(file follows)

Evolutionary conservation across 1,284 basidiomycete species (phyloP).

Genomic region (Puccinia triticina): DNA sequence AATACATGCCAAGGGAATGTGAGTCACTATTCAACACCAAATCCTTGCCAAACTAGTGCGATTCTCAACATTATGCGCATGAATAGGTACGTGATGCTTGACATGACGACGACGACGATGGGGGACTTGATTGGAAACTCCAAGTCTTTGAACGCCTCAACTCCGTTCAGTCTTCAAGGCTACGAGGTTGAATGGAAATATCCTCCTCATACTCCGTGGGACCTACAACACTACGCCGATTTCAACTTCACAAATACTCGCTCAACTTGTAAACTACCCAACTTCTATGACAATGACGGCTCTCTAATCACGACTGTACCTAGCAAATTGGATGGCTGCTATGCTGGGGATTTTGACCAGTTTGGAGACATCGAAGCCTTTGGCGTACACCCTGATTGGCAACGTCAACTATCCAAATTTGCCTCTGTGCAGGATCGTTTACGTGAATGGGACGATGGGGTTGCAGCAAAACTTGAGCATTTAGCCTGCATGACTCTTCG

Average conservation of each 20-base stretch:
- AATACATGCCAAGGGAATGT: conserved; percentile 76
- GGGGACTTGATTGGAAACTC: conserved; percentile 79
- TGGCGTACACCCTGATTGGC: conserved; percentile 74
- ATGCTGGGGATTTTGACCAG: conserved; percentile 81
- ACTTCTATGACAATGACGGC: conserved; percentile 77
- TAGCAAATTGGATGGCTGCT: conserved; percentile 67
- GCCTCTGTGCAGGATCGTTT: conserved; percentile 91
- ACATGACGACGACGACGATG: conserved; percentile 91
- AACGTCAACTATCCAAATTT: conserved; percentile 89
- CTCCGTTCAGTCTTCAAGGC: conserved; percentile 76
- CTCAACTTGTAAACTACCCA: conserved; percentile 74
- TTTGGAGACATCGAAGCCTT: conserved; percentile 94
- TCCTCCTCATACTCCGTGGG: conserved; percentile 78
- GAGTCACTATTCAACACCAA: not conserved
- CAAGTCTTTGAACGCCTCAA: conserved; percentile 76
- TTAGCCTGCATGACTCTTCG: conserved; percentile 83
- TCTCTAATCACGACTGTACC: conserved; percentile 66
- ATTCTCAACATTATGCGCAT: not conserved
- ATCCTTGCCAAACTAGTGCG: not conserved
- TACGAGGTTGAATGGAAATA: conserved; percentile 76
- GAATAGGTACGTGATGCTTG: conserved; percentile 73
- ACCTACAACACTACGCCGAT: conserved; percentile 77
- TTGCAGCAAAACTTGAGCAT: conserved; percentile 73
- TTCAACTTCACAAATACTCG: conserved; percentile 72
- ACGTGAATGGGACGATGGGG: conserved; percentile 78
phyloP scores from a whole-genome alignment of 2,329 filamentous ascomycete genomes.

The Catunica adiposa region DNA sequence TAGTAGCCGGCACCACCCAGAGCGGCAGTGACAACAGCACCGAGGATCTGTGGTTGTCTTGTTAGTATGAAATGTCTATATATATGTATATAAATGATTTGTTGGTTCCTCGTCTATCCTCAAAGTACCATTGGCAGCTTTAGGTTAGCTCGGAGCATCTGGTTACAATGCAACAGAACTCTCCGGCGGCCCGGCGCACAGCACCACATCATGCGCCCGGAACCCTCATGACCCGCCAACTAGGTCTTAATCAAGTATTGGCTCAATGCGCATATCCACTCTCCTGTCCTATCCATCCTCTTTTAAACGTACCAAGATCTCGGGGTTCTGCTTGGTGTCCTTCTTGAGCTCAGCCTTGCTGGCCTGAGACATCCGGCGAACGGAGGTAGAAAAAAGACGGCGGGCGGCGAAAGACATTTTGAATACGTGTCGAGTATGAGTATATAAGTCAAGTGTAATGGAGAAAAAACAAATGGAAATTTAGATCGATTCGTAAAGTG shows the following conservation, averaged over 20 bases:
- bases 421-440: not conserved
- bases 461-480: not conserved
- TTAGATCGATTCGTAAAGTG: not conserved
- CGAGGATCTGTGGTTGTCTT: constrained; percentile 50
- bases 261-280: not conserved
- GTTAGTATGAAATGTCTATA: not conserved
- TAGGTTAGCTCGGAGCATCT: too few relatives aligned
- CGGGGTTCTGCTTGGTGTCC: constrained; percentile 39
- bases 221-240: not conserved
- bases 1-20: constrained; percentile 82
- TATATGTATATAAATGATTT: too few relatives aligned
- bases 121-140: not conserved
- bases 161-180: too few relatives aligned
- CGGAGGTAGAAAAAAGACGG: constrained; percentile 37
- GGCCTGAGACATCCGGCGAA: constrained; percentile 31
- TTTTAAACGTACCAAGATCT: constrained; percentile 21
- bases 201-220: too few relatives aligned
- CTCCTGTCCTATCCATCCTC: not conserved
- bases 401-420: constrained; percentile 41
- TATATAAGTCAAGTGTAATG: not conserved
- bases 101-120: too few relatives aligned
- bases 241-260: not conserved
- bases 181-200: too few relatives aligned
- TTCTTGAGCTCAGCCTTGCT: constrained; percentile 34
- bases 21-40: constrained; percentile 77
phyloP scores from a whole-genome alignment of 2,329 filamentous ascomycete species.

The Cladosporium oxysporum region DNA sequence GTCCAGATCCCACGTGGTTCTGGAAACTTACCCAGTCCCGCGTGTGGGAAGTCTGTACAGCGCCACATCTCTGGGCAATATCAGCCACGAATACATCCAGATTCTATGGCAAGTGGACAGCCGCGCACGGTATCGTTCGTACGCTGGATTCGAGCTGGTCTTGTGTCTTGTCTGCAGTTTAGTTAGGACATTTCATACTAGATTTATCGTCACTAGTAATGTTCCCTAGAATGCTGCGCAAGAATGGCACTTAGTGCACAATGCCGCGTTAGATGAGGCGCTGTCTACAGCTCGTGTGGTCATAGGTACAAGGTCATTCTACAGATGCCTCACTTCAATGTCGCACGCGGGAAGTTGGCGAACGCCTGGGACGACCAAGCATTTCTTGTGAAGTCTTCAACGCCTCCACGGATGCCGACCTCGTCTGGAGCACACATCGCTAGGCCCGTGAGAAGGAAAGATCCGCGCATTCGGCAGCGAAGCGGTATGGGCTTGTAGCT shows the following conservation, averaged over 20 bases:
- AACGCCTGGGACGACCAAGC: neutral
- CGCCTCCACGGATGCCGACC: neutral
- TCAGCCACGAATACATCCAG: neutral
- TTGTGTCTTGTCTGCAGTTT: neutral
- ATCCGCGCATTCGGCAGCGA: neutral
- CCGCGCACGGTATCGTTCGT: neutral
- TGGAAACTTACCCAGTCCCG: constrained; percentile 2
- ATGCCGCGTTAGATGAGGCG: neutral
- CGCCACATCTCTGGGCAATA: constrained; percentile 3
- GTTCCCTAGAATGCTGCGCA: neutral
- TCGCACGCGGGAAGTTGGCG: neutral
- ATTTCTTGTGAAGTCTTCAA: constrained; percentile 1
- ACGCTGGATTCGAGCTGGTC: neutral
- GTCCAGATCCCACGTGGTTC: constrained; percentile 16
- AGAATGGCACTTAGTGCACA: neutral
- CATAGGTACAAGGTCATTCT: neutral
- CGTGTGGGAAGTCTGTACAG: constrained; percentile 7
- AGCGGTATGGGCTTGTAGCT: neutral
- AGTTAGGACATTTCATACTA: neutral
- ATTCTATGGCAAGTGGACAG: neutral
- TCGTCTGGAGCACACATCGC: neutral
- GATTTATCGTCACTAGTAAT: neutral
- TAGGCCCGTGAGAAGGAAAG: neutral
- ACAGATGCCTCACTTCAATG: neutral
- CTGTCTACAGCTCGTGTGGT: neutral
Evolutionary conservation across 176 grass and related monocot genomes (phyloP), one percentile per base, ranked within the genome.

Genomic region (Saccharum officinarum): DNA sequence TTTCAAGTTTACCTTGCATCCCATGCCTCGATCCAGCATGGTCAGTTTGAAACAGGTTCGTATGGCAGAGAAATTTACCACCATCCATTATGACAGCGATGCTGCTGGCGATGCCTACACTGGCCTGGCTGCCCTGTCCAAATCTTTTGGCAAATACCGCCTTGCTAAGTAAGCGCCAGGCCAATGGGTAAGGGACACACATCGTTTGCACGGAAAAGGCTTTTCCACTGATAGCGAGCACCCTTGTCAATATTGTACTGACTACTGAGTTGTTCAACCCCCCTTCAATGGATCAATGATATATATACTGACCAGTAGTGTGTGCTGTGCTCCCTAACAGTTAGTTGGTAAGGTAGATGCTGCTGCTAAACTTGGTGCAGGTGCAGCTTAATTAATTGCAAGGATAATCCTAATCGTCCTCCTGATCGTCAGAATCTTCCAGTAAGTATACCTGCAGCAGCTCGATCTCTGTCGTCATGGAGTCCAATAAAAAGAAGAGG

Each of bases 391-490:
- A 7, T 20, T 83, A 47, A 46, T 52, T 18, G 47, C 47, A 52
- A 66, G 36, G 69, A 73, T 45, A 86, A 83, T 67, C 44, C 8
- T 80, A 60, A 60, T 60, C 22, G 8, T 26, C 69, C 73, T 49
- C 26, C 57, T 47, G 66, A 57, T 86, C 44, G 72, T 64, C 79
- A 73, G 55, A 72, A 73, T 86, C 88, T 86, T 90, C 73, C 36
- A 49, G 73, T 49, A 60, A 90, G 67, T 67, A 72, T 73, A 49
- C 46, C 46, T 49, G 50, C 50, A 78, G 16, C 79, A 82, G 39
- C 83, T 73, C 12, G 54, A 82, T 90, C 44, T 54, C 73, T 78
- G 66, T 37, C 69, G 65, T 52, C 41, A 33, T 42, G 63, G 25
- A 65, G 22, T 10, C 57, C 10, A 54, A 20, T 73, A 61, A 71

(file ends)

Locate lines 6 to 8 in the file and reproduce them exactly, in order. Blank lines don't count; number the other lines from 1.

- TGGCGTACACCCTGATTGGC: conserved; percentile 74
- ATGCTGGGGATTTTGACCAG: conserved; percentile 81
- ACTTCTATGACAATGACGGC: conserved; percentile 77